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Death Valley Days

     Returning from five days in Death Valley National Park gives me the opportunity to write a report which school children were once assigned every September: here is "What I Did On Vacation."


     What I did was to enjoy being warm and dry (the highest temperature was 99 F).  Tom and I hiked in some beautiful canyons (aptly described with names like Golden, Mosaic, and Willow). We also enjoyed evocative place names such as Funeral Mountains, Devil's Golf Course and Furnace Creek.  I walked across a sand dune (I'm told I looked funny doing that, as my feet sank with each step and I kept sliding backward each time I tried to move forward).  I stood on a salt flat which placed me at the lowest point  --  over 200 feet below sea level  --  in the entire continent.  I encountered a gigantic desert bug in the bathroom which not only crawled very fast but could also jump and hide.  I discovered what it's like to be cut off from dependable cell phone access, never see a newspaper, and lack any desire to check the internet.   


     The desert taught me some intriguing terms.  A landform they call 'badlands' is incredibly beautiful.  How can anyone call it bad??   A 'wash' is where a river was but isn't.  A 'dry fall' is where a waterfall isn't but could be.  Look in any direction within Death Valley and you will see geological creation in the making.  Learn the Valley's human history and you will meet tough, intrepid, occasionally foolish people who faced great odds and sometimes (but not always) prevailed.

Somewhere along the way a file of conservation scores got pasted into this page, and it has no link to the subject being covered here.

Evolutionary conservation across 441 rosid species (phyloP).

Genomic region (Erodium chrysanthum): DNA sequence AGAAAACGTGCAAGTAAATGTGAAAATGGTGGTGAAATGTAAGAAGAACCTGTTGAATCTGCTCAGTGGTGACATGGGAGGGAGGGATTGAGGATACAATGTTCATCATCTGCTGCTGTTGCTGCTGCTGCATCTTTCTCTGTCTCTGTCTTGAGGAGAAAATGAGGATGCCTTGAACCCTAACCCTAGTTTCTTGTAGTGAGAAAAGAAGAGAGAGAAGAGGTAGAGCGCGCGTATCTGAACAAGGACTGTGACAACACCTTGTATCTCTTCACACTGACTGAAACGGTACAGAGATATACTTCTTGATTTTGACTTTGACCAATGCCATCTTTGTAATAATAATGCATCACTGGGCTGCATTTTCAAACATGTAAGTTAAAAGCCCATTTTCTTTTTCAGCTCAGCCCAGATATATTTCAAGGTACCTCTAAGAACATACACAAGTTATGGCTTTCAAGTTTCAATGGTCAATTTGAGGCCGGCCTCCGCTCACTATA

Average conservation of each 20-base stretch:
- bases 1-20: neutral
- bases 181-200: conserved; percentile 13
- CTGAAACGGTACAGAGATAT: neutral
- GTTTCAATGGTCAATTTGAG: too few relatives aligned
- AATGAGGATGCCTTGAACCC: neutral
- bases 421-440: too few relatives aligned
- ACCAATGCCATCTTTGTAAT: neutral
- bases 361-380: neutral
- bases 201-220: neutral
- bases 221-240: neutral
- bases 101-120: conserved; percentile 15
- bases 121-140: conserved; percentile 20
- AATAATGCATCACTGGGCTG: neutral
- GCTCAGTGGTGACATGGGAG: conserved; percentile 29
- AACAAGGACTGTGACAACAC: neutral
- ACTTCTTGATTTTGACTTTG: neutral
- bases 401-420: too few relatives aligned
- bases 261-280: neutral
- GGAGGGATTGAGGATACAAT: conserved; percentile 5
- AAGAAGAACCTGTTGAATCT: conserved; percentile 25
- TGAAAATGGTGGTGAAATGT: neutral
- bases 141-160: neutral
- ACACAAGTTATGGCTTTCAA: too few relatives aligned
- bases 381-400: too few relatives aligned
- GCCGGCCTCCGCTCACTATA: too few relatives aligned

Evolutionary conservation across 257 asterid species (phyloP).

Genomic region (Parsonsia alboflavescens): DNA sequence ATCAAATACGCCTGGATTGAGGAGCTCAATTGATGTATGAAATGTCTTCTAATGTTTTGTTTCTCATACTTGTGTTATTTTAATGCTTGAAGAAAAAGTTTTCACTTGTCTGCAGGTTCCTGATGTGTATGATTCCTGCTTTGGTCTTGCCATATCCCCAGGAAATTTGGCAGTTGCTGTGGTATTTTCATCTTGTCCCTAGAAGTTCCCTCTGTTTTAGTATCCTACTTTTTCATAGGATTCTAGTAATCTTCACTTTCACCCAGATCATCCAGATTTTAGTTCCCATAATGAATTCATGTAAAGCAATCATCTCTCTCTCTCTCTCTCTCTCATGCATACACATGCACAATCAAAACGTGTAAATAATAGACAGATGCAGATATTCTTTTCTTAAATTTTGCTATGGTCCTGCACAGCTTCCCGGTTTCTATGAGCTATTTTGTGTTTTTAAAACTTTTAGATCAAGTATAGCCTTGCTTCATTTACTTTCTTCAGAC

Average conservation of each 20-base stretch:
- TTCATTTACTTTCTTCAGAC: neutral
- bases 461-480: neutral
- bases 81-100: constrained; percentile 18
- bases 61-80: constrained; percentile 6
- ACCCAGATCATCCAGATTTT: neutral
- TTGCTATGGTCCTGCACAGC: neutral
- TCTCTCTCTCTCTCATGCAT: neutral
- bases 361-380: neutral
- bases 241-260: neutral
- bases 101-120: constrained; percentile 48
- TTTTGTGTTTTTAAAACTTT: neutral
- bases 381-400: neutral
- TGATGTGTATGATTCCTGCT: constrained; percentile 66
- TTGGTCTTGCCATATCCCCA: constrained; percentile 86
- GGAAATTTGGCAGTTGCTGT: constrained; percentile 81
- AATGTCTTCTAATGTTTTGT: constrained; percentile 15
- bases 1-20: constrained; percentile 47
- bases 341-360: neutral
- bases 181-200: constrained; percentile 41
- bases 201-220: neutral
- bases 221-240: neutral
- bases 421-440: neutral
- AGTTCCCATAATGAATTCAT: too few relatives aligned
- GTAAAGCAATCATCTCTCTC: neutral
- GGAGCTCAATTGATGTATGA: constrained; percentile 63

Did you wonder about wildflowers in the desert?  Yes, there were lots of those ... but not the splashy varieties we see in the Willamette Valley.  The desert wildflowers I saw were tiny jewels that seemed impossibly fragile, as well as brazenly blooming cacti which whispered 'come close' at the same time they warned 'stay away.' 


     I read only one book while I was on vacation, but it was delightful.  Parrot and Olivier in America by Peter Carey is the fanciful, fictionalized story of Alexis de Tocqueville's journey to America and the writing of his famous report about democracy.  The book requires a little patience at the beginning but rewards that patience with many passages to provide chuckles and insight both about Revolutionary era France and our own pre Civil War nation.       


     Being in the desert appeals to me for its beauty, its rugged simplicity, its inherently uncompromising conditions, and its broad horizons.  Within the desert my spirit rests in God.  Now I look forward to the Gobi Desert where Tom and I will travel in July.   I will meet nomadic families, see an entirely different sort of desert landscape, and spend nights not in a national park lodge but rather in a traditional Mongolian ger (yurt).   


     Will it be as warm as Death Valley?  I can only hope.


     It's good to be home. 


     Pastor Diane Dulin


 

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